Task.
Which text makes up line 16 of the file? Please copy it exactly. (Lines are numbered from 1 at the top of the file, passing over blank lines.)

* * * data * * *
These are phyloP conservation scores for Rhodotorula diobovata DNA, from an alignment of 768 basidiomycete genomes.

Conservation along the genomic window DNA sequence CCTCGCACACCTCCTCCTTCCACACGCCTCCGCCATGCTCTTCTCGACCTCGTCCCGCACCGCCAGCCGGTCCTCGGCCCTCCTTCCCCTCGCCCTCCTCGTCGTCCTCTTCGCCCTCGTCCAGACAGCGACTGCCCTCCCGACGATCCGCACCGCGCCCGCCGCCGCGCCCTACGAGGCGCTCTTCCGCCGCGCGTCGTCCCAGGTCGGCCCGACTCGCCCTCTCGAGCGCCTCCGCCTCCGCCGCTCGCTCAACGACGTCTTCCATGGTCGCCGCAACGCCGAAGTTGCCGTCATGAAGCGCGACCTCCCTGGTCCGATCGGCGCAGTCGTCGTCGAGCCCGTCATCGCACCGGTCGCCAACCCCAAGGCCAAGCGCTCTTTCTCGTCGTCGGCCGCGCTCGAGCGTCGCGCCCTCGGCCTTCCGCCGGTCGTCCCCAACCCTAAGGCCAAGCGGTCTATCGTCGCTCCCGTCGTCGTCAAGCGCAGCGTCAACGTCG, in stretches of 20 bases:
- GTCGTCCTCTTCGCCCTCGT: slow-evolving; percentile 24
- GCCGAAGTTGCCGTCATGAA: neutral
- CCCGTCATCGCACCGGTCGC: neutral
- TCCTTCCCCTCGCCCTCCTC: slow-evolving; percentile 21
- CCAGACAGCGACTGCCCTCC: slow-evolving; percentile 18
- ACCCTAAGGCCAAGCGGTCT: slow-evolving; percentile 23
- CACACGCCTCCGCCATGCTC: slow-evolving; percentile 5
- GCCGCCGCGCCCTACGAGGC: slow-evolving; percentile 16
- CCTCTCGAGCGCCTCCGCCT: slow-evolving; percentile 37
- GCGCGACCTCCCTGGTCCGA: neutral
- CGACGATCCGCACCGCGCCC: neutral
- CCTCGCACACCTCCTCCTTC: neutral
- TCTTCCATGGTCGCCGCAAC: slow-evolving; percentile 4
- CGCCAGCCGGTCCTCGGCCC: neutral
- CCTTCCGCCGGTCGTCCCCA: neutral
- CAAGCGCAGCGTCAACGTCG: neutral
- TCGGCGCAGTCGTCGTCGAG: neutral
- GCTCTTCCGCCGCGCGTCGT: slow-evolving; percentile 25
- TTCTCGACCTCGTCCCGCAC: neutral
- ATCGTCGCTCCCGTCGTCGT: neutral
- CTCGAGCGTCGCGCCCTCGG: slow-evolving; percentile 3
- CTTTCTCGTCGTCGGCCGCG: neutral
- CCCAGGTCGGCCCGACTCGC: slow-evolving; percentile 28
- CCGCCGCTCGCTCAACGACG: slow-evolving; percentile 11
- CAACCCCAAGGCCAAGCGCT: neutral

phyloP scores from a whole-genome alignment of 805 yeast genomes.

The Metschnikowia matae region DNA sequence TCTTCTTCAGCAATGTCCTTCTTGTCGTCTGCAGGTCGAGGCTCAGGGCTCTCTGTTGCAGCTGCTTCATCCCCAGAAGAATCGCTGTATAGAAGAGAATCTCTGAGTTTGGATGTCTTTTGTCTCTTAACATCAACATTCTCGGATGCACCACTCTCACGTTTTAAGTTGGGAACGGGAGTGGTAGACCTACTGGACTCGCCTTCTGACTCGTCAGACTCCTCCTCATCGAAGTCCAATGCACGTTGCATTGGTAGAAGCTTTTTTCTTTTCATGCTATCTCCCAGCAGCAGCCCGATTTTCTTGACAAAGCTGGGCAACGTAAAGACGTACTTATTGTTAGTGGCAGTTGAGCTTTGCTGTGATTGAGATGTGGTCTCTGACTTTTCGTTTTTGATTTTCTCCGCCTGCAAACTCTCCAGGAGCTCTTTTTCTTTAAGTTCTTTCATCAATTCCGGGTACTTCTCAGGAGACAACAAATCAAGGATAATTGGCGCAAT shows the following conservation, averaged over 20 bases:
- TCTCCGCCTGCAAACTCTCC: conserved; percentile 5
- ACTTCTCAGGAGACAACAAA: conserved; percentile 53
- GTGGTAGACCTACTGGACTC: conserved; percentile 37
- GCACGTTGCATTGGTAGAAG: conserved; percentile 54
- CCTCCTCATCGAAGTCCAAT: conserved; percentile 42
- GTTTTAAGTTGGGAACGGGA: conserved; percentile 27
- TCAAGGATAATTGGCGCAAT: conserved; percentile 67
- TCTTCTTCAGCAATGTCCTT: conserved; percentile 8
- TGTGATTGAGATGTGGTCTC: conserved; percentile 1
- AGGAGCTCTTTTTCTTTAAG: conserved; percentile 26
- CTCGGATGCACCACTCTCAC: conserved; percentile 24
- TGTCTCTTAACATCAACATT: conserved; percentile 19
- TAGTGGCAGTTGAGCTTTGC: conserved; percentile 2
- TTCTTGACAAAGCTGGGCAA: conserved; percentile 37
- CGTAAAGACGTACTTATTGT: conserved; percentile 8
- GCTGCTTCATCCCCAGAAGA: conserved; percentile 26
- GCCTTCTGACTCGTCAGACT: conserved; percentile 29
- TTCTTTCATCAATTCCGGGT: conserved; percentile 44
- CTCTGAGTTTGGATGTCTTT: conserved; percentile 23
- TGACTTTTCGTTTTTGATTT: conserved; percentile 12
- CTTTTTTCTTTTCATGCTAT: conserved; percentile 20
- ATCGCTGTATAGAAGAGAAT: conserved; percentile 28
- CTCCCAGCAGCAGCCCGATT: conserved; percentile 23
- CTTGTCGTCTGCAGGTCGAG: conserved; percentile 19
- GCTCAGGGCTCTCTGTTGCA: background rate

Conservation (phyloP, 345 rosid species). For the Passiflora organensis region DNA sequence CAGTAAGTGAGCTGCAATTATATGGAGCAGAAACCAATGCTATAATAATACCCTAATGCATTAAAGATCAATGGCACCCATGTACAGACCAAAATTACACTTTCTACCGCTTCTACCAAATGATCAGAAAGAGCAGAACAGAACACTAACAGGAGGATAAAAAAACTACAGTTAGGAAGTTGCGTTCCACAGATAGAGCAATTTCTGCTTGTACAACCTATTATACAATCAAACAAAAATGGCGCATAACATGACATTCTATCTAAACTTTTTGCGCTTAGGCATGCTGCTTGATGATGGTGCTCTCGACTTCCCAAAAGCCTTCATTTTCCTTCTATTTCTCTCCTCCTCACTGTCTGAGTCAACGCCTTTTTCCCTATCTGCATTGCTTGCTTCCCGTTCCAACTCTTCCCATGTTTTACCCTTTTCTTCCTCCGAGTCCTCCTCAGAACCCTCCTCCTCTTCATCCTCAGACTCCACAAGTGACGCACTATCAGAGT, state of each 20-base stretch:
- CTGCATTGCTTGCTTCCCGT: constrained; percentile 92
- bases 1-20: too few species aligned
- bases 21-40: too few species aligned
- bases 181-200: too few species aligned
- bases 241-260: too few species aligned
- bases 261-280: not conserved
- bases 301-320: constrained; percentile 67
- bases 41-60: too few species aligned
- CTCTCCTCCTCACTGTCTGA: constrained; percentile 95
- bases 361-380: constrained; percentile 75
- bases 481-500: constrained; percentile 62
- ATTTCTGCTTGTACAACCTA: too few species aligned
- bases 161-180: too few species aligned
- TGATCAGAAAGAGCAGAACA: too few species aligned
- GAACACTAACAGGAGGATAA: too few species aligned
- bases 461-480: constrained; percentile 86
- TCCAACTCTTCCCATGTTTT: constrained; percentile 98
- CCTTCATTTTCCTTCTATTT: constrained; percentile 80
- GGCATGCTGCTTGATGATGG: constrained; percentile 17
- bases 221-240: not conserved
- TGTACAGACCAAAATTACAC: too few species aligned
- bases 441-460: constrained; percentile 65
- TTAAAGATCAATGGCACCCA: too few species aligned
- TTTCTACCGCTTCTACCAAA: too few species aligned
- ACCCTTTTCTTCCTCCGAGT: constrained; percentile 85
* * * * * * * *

- CGCCAGCCGGTCCTCGGCCC: neutral